North Country

Jess McCabe reviews North Country, a film with a feminist plotline based on a true story about a woman who brings sexual harassment charges against her workplace; the first of its kind in the U.S.

, 3 March 2006

North Country is the film feminists have been waiting for. When Josey Aimes

(Charlize Theron), ditches her abusive husband, she is forced to go and live

with her unsympathetic parents in Minnesota. Their attitude is not ‘how could

he do that’ but ‘what did you do to deserve it’. She needs cash to get a place

of her own for her and her son and daughter. She tries working for a hair

dresser but the pay is too low to support her family. So she takes the lead

from her best friend Glory (Frances McDormand), and gets a job in the mine

where her father works.

But the male workforce is none-too-happy to see jobs go to the ladies, and they

start up a campaign against them. What starts with ‘jokes’ like leaving dildos

in their lunchboxes quickly escalates into smearing faeces in the women’s

changing rooms and sexual attacks.

she takes the mine to court on sexual

harassment charges, the first class action case of its kind[pulloutbox]

When Josey complains to the union and the boss, the treatment just gets worse.

She quits the job, but is inspired to take the mine to court on sexual

harassment charges, the first class action case of its kind. When she wins, the

world changes.

It sounds like a perfect feminist myth, but it is a true story. Sort of. In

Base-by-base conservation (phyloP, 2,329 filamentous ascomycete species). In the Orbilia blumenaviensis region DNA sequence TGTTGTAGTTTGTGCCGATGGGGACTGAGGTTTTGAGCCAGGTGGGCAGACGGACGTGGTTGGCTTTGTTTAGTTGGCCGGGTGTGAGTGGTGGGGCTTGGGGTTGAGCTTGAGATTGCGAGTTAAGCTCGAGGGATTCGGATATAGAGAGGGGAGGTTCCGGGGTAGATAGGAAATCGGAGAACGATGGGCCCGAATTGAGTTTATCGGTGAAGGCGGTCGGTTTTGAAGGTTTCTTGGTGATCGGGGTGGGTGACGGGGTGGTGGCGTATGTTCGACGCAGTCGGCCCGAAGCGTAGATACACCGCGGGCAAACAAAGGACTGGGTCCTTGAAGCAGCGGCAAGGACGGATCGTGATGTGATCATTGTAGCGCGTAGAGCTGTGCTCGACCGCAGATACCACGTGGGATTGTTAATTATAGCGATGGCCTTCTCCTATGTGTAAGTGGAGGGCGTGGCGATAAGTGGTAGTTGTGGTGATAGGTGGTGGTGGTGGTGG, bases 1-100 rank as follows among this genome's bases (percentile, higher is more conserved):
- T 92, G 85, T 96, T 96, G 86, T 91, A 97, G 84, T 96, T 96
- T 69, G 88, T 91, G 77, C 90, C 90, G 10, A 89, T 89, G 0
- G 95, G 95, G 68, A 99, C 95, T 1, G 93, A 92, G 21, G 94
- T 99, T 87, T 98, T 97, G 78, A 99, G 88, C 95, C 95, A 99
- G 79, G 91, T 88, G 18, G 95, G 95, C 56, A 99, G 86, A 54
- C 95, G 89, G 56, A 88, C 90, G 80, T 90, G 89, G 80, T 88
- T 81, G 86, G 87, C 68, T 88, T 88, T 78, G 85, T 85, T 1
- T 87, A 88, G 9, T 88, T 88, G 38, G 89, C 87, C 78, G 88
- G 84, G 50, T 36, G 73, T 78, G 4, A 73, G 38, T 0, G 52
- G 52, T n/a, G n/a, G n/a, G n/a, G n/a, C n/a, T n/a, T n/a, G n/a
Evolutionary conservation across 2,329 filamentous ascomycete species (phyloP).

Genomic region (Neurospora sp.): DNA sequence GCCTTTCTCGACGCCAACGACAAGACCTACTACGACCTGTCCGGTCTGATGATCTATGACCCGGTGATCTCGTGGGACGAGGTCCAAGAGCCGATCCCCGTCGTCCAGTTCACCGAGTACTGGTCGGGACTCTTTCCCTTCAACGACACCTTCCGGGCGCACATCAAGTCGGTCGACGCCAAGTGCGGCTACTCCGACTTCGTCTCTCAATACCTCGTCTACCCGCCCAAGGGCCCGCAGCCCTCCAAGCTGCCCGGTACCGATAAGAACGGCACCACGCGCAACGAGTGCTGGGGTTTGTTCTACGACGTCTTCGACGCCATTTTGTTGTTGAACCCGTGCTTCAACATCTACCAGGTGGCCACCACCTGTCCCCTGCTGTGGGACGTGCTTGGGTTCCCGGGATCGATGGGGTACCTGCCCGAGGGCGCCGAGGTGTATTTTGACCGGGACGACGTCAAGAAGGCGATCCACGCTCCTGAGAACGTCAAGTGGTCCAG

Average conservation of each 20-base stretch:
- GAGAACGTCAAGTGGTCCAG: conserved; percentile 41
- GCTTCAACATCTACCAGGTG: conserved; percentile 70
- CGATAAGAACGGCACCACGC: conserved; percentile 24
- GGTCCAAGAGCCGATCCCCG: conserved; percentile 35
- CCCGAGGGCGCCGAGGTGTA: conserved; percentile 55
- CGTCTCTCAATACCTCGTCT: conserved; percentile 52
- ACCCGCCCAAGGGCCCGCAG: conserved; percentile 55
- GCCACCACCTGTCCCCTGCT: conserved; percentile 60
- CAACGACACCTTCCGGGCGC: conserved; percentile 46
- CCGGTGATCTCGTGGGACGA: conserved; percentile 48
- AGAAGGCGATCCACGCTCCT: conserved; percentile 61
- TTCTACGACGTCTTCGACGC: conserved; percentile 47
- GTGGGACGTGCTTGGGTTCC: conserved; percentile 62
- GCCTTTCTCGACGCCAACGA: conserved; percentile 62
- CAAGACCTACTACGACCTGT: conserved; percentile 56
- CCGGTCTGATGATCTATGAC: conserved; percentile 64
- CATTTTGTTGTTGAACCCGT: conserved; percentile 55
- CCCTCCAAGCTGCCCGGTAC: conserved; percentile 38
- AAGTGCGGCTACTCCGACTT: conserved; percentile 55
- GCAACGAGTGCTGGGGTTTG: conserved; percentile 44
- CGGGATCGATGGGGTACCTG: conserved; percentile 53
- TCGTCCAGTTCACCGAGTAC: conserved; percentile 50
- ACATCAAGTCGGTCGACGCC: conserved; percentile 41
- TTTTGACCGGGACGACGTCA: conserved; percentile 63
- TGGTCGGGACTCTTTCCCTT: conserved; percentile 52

typical Hollywood style, it has been heavily fictionalized. But the true story

is just as, if not more, astounding. Whereas the trial only appears to last a

few – if painful – weeks in North Country, Lois Jenson, the real-life Josey,

and her co-workers fought on in the courts for ten years before accepting a

$3.5 million settlement and a promise the mine would commit to reform. North

Country sets this victory in the 1980s – in fact, the case only closed in 1998.

So is this a new dawn for Hollywood? Less of the standard stereotypes, more

heroes for a new age. But North Country is the work of Participant Productions,

a new film company that is dedicated to “changing the world one film at a

time.

[pulloutbox]Less of the standard stereotypes, more heroes for a new age.

Another Participant

Productions movie, Good Night, And Good Luck, tells the story of the heroic

journalist who exposed Senator McCarthy’s communist witch-hunts.

Director Niki Caro (Whale Rider) never allows worthy to trump engrossing

storytelling. The acting is first rate, the cinematography uses a confined

palette of colours to bring out the period detail, grim setting and the

turbulent emotions of the characters. Nothing is airbrushed – Theron is caked

in dust and grit for most of the film. But the shots of blasting rock and

panoramas showing the green forests scarred by quarrying are stunning.

It is a shame that more high-profile releases (such as an excellent film about

the early life of Johnny Cash, Walk the Line) have drawn the spot light away

from this accomplished effort. Those who take a chance on this tougher material

won’t regret it.

Have you been a victim of sexual harassment? The Equal Opportunities Commission

can give you advice on what to do. Check out their website for

more information, and to find out about the history of sexual harassment cases

in the UK. The website includes an extensive list of key decisions in the UK

courts, as well as information on the law as it stands.

Jess McCabe blogs for The F Word.

Have Your say

Comments are closed on this post

Categories

  • The F-Word on Twitter
  • The F-Word on Facebook
  • Our XML Feeds